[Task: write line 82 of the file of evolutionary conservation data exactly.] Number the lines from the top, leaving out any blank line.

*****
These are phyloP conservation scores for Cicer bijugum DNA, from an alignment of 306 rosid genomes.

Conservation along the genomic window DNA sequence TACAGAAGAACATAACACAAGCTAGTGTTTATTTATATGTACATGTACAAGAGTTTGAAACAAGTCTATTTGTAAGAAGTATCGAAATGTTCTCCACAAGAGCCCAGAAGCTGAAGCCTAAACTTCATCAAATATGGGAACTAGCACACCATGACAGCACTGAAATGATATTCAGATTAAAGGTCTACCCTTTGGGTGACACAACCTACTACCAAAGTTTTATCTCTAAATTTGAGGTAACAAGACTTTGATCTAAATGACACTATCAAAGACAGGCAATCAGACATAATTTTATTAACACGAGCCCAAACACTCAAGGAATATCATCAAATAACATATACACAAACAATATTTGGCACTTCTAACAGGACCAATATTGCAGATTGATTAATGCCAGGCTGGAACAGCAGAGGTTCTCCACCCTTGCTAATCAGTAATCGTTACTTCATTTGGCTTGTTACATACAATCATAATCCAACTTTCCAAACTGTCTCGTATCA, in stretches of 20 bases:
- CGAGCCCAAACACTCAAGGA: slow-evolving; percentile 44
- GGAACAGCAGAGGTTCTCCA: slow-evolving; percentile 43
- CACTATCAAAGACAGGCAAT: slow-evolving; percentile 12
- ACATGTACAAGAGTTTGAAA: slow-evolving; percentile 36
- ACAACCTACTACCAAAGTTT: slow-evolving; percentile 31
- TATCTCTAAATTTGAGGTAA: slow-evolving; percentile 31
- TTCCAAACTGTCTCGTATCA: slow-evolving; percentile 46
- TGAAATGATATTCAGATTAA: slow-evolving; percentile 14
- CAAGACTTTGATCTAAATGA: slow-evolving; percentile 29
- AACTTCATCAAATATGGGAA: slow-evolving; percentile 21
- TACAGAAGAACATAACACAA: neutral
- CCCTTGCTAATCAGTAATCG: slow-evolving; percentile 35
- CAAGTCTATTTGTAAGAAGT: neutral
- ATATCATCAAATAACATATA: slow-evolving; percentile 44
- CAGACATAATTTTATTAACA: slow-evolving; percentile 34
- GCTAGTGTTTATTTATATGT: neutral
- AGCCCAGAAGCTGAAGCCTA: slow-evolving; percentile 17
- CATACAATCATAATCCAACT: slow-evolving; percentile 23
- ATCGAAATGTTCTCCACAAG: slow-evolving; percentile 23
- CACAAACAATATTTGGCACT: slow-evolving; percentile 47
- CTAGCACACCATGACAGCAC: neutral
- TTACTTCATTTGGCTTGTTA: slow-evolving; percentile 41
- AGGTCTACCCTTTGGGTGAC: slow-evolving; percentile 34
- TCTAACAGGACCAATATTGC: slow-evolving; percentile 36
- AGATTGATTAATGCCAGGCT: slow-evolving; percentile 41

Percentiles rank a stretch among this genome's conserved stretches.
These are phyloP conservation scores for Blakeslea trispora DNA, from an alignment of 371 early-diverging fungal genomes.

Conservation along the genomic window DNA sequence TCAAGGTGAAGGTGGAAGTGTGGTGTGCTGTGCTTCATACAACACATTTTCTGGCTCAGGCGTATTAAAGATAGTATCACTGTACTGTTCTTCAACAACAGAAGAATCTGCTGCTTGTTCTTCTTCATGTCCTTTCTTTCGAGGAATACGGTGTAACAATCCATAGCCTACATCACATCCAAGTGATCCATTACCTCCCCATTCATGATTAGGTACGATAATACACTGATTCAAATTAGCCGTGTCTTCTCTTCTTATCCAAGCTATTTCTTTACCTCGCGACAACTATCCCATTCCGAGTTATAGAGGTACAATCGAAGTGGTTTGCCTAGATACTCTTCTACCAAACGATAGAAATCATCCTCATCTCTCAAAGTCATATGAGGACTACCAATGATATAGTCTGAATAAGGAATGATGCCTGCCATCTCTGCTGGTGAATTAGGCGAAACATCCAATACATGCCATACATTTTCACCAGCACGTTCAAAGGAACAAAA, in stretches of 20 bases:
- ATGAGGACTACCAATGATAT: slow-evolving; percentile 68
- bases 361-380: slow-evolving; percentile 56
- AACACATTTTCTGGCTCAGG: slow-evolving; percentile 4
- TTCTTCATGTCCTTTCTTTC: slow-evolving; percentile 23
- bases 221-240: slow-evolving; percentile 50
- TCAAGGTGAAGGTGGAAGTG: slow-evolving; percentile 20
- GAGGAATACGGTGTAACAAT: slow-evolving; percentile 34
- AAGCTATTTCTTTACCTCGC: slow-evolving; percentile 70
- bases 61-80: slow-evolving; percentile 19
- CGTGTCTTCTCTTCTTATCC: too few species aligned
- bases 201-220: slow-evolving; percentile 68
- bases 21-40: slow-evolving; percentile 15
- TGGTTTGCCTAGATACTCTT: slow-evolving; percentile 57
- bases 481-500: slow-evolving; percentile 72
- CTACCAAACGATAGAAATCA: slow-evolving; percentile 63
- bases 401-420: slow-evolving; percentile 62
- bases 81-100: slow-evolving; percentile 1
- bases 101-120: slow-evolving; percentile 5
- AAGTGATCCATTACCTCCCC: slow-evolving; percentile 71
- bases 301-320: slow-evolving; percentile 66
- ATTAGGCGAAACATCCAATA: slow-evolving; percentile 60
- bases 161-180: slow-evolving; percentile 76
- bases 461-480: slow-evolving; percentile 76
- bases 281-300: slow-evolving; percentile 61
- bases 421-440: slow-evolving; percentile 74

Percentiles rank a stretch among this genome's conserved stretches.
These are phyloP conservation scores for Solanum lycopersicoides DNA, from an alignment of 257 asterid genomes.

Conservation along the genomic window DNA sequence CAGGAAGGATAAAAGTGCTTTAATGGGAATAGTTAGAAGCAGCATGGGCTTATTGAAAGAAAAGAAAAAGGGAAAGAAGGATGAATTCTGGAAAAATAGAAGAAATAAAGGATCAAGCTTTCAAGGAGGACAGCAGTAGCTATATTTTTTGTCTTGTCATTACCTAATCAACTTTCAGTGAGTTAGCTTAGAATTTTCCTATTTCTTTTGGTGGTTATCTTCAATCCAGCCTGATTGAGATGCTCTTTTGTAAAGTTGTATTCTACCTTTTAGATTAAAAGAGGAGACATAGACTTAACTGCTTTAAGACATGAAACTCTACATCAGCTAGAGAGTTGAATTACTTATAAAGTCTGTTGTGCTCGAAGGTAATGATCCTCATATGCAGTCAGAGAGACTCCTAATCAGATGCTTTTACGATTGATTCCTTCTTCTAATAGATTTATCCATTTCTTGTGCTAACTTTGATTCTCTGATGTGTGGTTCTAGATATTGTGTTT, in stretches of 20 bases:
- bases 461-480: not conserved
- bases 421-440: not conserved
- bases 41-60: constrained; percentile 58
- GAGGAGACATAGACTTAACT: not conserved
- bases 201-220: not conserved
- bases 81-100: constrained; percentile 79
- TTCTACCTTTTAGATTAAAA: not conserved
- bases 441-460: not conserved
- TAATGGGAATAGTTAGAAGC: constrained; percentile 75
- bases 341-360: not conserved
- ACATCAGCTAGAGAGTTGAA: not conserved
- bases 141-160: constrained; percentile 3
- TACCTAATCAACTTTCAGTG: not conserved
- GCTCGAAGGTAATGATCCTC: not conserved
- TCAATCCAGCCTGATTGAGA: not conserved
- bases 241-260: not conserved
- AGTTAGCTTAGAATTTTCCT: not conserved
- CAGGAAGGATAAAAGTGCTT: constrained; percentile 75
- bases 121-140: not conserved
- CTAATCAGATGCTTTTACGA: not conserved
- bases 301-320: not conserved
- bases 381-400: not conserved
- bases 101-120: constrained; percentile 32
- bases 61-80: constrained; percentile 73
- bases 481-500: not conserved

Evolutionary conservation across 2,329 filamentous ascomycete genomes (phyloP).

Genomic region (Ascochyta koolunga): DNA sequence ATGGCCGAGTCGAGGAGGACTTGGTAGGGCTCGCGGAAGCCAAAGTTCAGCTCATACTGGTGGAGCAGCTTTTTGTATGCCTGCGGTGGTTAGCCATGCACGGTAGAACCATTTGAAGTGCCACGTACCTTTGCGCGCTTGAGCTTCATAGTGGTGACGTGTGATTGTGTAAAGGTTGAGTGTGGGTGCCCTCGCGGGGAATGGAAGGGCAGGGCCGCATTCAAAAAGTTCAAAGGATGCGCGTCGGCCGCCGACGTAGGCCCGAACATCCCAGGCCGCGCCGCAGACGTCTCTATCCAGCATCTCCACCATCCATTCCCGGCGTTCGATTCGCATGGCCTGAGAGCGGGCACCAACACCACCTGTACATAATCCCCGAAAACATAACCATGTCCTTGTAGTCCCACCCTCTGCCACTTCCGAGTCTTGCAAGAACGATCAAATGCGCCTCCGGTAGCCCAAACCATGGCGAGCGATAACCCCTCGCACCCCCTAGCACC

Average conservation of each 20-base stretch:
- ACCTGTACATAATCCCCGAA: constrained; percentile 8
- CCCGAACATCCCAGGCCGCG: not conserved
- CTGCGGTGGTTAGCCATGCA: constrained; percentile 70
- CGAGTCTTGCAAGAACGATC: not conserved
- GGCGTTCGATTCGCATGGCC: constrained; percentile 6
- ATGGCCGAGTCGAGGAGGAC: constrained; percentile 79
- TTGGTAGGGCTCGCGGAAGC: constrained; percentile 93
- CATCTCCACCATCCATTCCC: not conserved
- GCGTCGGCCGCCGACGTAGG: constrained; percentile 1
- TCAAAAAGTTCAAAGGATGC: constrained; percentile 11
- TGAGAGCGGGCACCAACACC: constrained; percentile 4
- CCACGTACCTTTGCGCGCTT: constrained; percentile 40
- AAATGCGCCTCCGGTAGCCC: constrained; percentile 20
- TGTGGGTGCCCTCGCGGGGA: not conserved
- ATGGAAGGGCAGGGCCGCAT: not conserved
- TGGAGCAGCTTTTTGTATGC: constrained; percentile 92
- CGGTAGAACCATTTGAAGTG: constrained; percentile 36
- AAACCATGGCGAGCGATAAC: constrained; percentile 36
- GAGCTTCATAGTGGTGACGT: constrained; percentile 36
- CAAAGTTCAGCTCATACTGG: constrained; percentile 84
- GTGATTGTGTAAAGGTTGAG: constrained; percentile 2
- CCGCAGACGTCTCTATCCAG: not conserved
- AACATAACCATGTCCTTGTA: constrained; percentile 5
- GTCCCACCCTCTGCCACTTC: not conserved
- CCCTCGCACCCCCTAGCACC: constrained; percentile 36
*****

- bases 61-80: constrained; percentile 73